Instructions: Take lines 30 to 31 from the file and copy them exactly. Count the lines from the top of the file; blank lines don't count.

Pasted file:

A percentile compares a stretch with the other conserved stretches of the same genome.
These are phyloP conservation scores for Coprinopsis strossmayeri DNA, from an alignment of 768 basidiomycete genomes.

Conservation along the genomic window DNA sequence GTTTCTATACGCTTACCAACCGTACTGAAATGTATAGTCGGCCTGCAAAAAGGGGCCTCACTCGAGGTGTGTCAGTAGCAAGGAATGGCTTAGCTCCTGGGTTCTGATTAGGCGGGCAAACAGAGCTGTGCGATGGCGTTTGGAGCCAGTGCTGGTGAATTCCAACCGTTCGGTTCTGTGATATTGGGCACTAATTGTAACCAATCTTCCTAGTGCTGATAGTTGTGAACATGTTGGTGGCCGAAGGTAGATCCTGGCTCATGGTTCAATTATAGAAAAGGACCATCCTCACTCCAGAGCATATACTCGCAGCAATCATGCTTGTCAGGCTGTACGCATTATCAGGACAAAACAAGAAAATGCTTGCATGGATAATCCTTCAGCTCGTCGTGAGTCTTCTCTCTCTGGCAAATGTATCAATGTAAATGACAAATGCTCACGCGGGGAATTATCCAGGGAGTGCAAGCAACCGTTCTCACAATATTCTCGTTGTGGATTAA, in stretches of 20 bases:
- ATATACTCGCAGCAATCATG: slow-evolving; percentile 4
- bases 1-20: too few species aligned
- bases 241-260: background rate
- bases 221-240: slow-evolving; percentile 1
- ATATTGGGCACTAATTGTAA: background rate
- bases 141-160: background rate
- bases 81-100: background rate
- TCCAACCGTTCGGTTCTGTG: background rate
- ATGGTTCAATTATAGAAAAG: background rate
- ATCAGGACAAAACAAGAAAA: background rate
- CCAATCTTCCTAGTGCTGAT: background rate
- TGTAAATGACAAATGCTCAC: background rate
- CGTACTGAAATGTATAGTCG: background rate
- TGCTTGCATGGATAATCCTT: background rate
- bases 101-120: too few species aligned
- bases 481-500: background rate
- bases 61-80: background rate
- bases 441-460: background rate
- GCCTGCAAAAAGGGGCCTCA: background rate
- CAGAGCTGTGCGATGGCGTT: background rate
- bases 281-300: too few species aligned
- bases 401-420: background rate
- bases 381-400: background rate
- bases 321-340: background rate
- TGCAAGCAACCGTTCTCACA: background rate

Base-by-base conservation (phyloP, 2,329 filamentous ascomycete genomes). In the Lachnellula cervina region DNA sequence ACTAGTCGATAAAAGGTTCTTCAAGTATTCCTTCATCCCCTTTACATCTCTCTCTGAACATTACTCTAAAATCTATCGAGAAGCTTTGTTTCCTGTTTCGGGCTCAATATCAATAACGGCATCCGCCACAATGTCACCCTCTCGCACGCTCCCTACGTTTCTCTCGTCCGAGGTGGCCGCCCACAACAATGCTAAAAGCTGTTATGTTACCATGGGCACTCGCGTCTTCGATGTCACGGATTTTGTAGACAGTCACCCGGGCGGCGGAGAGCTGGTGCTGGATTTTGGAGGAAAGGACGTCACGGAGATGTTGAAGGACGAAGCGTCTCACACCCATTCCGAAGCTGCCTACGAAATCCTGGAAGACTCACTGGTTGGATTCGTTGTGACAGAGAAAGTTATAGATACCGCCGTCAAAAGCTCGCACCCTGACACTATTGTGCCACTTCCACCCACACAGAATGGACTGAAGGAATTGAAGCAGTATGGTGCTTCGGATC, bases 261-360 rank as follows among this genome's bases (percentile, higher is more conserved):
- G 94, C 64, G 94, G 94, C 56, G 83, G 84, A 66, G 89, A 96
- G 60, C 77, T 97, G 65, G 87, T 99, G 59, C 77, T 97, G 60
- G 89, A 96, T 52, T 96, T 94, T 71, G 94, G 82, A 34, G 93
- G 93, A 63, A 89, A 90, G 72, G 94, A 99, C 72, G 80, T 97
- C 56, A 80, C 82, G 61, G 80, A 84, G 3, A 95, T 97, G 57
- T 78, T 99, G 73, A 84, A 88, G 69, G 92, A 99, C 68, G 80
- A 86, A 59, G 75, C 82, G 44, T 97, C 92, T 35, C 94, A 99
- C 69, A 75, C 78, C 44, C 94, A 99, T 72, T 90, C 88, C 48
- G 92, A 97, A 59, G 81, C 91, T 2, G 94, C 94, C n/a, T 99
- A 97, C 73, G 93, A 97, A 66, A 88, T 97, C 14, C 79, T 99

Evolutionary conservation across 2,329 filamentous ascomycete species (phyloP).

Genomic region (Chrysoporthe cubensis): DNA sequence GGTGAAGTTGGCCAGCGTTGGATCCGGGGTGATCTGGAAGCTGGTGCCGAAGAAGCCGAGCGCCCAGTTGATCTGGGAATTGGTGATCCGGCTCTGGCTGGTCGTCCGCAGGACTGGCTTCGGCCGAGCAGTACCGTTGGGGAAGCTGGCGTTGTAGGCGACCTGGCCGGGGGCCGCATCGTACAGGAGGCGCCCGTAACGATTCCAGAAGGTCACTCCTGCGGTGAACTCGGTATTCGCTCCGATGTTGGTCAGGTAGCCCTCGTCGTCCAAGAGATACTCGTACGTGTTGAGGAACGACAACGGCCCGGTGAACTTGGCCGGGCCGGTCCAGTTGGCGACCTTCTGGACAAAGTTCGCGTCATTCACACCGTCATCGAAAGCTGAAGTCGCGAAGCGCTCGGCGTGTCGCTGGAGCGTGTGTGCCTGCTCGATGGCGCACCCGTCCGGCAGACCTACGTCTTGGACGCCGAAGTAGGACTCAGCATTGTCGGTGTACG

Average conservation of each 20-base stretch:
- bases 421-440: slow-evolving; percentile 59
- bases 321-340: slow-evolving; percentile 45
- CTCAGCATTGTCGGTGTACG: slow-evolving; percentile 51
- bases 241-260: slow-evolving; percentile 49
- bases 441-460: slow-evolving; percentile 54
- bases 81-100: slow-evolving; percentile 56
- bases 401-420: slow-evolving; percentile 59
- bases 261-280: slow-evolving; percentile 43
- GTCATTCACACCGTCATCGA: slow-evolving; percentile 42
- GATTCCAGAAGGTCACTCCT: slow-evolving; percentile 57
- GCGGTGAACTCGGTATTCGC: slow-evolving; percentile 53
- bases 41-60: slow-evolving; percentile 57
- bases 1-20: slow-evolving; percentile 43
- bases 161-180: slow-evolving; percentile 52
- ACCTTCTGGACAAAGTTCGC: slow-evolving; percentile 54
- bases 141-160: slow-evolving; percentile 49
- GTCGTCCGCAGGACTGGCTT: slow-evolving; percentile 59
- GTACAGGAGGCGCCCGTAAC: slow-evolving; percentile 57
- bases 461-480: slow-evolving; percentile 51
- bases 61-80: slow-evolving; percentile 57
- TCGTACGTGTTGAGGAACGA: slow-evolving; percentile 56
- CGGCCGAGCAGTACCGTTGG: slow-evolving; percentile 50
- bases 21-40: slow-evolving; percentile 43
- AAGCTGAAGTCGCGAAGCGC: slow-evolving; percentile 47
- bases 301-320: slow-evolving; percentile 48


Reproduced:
- G 94, C 64, G 94, G 94, C 56, G 83, G 84, A 66, G 89, A 96
- G 60, C 77, T 97, G 65, G 87, T 99, G 59, C 77, T 97, G 60